Perhaps we shall be asked whether we really contend that it is not worth while to grow timber in these islands. That, we shall no doubt be told, is what our argument comes to. We do not shrink from the conclusion. Wo do not believe that timber can be grown at a profit here, or, to put it in a more scientific way, we believe that the money proposed to be spent on afforestation can be better and more profitably spent in other ways. That is the common-sense of the question. People in the British Isles do not spend money on growing timber because they have something better to do with their money. Now if that is the explanation—and we challenge any one to deny that this is not the reason why private individuals do not grow timber—then the spending of £450,000,000, or whatever the sum may be, by the State upon growing timber must be a waste of the national resources. Since the State has no Fortuuatus's purse out of which it can produce as many sovereigns as may be required, what we mean when we say that the State is to spend so many millions of money upon afforesta- tion is that the State shall take those millions from private individuals and insist upon their being spout upon the production of timber. The State will, in effect, say to its citizens :—" You tell us that you can employ your money better in other ways, and will not therefore spend it on producing timber. We tell you that you are wrong, and that you shall spend it on raising timber. Since you are so perverse as not to do it yourselves, we intend to take the necessary money from you and spend it for your good." Can any one deny that this is really what is meant by the State spending the taxpayers' money on afforestation ? Of course it is open to the advocates of afforestation to say that the State is perfectly right, and that it is able to force people to do what they have not the sense to do for themselves ; but at any rate the transaction must be based upon the assumption that the, State can spend people's money better for them than they can spend it for themselves. The Socialist will find no difficulty in assenting to this proposition, but we cannot help thinking that those who are not Socialists, when they argue the matter out and realise what the proposal really is, will be inclined to doubt its wisdom.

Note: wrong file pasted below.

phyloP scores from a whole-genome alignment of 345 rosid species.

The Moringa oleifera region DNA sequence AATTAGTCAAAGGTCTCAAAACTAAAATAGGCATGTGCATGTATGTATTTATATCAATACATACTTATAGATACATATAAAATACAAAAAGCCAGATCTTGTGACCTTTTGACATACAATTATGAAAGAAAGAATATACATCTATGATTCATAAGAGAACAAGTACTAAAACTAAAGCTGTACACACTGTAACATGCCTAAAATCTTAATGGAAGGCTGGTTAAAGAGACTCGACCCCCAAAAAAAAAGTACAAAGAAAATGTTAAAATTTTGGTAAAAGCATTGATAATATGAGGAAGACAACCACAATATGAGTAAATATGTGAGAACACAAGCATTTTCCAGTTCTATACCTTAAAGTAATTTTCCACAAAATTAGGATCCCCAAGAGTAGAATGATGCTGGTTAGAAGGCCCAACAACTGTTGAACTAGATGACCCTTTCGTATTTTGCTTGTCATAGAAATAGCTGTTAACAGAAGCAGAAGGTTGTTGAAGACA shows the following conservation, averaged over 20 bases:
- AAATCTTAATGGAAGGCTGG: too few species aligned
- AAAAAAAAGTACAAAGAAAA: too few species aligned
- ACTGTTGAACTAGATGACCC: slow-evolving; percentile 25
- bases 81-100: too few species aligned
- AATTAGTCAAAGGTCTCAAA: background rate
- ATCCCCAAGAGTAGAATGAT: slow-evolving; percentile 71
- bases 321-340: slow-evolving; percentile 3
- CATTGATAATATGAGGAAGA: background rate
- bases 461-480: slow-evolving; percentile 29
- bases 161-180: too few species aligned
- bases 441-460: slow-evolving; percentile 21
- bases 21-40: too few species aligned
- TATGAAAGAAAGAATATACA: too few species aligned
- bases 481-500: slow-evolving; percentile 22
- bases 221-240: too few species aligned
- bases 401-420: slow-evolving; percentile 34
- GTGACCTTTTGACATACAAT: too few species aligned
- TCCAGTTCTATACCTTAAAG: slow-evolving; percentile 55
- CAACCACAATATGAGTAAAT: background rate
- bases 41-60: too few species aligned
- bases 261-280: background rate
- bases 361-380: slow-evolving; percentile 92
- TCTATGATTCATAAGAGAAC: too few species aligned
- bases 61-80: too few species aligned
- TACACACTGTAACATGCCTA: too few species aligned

Remember, too, that what we have just said about Fortunatus's purse applies in another direction. The State cannot grow money or make it ; it must take what it spends compulsorily from the taxpayers. This means that whatever be the number of millions required by the State for planting, they will ultimately be taken away from other useful industries. At the best, and even if the State does not waste these millions, but makes a good use of them, it is only a question of a transfer from one industry to another. The £450,000,000, if not used in afforestation, will not lie idle in the course of the next eighty years. It will be used for some industrial or productive purpose. It will be spent on making docks or tramways, or building factories, or improving the cultivation of the land, or upon a thousand other forms of human activity. Since wealth is limited, and since it is impossible to eat your cake and have it too, if we set up a great State timber business we shall not have the other things upon which the money would have been spent in the natural course of events. Therefore we come back to the question whether the State is likely to make a better use of the £450,000,000 than private individuals would,—whether we believe that the State knows better how to spend money than the individual. It is the old choice between Socialism and anti-Socialism.